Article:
A pair of entries spanning two days between Boston and New York...
No need to look far for today's revelation. Even the passing parade of Mass., R.I., and Conn. from a Greyhound bus window is merely more evidence of a strangely warm day in December. The surprise in the advent window today is the sun, staring down with an odd fixed stare (Sol, you OK?), making me sweat like a hothouse petunia. The rules governing Indian Summer don't apply. 63 degrees is plenty. Too much, even. The daze of reprieve is tinged with the unease of something amiss.
Meanwhile, the Boston Globe has finally run a story on moths, which somehow feels related. Winter moths (operophtera brumata) are everywhere, have been since November, fluttering in headlights, showing up in your kitchen, clinging to the car windows like tiny zombies begging to be let in. Harmless now, the article says, but wait until next year, when their offspring...well, off spring.
Is this the modern equivalent of the wild dogs running amok in the streets of ancient Rome? Being an almanacker means running the hand over the contours of each day without judgment, doesn't it? Do I kick the cuckoo out of the nest? Even if I know it rolled the true warbler egg over the side to oust the competition? No, the day counts. Summer in December is the day we got, maybe just a glitch, maybe in cahoots with the winter moths. Anyway, snow flurries are forecast for Saturday.
(Meanwhile, in the back of an Arby's somewhere in Connecticut, where the bus pulled in for a passenger pit stop, I think I caught a glimpse of real December. No advent surprise. Just brown sedge or some other kind of drab weed gone to seed. And bare trees. And brown bushes. And the steely bray of a dirt bike plunging down a trail in a nearby woods. It's a dark, dingy month, at least here, which it would be, sandwiched between November and January. And isn't it because it's so dark, so drab, so done, that we have given it this jingling, twinkling makeover? Wasn't Jesus actually born in March, and didn't they move his birthday to winter in order to displace the pagan revels of Saturnalia? Well, don't mind me, December. I'm just peeling away layers.
Too many revelations, big and small,so let's just put them all in one window called New York.
• T-bone steaks and rare conversation at the Knickerbocker Bar and Grill around E. Ninth St. Eight guys variously in the arts, gathered here by our mutual friend, John, raconteur, writer-producer, in from L.A.
• Two Hispanic women in the subway, one looking older and more careworn than the other, with her toddler son in her lap. As she talks, the boy caresses her long thumb grasped in his small hand.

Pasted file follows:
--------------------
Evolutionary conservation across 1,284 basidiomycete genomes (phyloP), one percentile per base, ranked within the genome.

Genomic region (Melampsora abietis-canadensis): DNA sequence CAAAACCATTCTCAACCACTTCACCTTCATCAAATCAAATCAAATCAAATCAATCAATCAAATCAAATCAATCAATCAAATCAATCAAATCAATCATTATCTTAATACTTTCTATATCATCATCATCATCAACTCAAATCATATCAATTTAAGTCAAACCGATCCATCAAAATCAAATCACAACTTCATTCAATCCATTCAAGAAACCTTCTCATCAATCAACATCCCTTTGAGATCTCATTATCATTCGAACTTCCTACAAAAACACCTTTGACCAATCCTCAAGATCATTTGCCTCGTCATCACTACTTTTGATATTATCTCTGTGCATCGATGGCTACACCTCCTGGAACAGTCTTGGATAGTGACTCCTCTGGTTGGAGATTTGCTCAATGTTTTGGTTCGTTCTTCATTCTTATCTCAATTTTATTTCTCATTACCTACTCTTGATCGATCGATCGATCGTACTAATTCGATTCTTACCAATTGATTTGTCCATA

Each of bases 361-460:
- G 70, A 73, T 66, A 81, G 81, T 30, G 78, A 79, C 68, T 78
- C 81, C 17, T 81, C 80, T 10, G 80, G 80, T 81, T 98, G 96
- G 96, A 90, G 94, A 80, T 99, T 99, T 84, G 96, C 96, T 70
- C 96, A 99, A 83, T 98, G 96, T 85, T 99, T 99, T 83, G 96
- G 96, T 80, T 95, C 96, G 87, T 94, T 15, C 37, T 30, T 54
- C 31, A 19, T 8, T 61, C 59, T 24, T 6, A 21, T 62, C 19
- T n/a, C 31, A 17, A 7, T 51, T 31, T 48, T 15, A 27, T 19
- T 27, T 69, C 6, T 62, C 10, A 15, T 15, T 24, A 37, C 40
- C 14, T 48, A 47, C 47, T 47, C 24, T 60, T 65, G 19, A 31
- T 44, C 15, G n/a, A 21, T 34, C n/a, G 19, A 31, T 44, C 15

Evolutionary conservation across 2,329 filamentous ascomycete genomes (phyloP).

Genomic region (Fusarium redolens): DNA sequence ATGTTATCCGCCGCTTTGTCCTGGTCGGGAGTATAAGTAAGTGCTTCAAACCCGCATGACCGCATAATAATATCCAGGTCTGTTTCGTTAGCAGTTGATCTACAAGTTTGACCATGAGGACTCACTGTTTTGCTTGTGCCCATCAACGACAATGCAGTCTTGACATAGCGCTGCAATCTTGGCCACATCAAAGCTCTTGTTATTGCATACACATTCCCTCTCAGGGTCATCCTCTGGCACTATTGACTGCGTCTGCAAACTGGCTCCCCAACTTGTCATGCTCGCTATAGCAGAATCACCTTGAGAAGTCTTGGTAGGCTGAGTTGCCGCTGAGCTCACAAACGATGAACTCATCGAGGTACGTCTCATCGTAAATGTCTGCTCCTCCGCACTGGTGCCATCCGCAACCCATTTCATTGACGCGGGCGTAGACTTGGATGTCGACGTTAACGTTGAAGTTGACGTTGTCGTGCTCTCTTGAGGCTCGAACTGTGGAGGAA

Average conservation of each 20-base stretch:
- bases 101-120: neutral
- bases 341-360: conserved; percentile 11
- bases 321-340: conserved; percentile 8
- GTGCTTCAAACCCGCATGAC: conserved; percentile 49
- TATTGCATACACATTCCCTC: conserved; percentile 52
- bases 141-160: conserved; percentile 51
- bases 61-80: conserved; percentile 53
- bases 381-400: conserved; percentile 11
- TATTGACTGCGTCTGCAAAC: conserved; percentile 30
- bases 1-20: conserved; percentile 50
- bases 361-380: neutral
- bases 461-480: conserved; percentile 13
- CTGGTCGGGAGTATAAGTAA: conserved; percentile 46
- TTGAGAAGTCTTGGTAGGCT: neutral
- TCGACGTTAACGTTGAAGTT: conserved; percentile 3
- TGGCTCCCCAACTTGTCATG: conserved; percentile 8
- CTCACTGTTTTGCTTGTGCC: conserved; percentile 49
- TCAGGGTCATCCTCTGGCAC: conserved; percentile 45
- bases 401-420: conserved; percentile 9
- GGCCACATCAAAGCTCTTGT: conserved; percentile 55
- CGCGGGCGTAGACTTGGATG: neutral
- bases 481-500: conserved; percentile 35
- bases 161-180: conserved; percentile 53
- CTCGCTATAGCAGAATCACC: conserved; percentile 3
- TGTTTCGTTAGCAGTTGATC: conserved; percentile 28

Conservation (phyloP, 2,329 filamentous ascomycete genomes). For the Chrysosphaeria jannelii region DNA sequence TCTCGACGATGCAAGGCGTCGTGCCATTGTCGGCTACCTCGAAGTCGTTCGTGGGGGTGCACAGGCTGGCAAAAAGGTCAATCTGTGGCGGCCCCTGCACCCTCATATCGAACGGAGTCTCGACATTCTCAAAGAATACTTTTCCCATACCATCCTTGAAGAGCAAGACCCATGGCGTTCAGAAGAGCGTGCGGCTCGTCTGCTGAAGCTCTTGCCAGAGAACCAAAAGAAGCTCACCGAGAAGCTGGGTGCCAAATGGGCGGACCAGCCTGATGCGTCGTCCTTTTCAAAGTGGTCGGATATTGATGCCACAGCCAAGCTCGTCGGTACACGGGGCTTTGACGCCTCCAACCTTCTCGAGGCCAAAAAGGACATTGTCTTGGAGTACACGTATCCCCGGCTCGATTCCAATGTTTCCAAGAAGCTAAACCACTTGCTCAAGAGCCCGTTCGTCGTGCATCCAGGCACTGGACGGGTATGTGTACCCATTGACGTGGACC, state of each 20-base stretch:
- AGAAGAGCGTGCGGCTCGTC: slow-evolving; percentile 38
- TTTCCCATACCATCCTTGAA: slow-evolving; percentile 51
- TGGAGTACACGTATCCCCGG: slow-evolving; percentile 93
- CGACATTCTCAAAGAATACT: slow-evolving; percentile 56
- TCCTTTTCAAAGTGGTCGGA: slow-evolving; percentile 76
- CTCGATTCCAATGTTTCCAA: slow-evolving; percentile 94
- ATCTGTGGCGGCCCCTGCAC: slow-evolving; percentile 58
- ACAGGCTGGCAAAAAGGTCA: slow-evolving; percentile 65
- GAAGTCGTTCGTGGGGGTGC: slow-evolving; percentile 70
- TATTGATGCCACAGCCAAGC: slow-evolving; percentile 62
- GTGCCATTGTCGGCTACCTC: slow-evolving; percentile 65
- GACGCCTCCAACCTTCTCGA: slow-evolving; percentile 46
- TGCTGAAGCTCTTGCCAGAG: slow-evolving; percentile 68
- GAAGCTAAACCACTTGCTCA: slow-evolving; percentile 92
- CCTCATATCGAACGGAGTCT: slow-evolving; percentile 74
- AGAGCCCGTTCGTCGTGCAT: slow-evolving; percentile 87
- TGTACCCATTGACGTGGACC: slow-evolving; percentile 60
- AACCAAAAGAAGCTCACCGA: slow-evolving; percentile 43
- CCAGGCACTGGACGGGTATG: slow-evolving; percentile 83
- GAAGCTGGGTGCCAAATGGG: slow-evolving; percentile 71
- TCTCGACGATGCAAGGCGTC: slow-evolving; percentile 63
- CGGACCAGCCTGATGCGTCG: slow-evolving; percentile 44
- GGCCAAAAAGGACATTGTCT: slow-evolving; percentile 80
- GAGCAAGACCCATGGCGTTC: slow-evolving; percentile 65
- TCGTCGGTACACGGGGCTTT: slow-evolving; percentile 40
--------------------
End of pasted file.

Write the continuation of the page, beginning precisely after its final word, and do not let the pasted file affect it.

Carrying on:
• Another passenger, muttering to himself, burdened with two huge bouquets of flowers and a mylar birthday balloon, which he doesn't always succeed in keeping out of the personal space of the faintly annoyed woman next to him. (Soldier On, Good Sir, to quote from the Hall's cough drop ads surrounding him.)
• A pair of topiary dinosaurs strung with tiny lights outside the American Museum of Natural History
• Inside the museum, an exhibit on the Silk Road, recreating the journey from Xi'an to Turfan to Samarkand to Baghdad, including a typical outdoor market with furs, fruit, nuts, aromatics (e.g., bdellium, or gum guggul), oils (patchouli, putchuk), and dyes; music; clopping camels and braying asses; and stories such as the Stonecutter who wished to be the sun, then a cloud, then the wind, then a stone, then (beset by stonecutters) himself again
• New York signs: "NO HORN BLOWING EXCEPT IN DANGER"; "NO CLEARANCE IN NICHE"
• Back in Boston, on the Red Line subway, a woman sits down next to me who seems to be from New York. She perches in front of her large lucite handbag, crosses one elegant, tawny leg over the other, is wearing a maroon leather coat, black beret, and fantastic leopard-skin high heels. And she proceeds to spoon with deliberation sumptuous spoonfuls of whipped cream drizzled with chocolate syrup, from a venti container of some extravagant dessert coffee. Across from me is a kind of mirror me, a guy in his seventies, old Bostonian in leather cap and coat, giving her the eye. I catch a glimpse of her face. She's beautiful, of course, in a dangerous, noir, Kathleen-Turner, way. She gets up and gets out at Central Square in Cambridge. Other passengers murmur and laugh nervously in her wake. The old dude and I exchange a mysterious smile.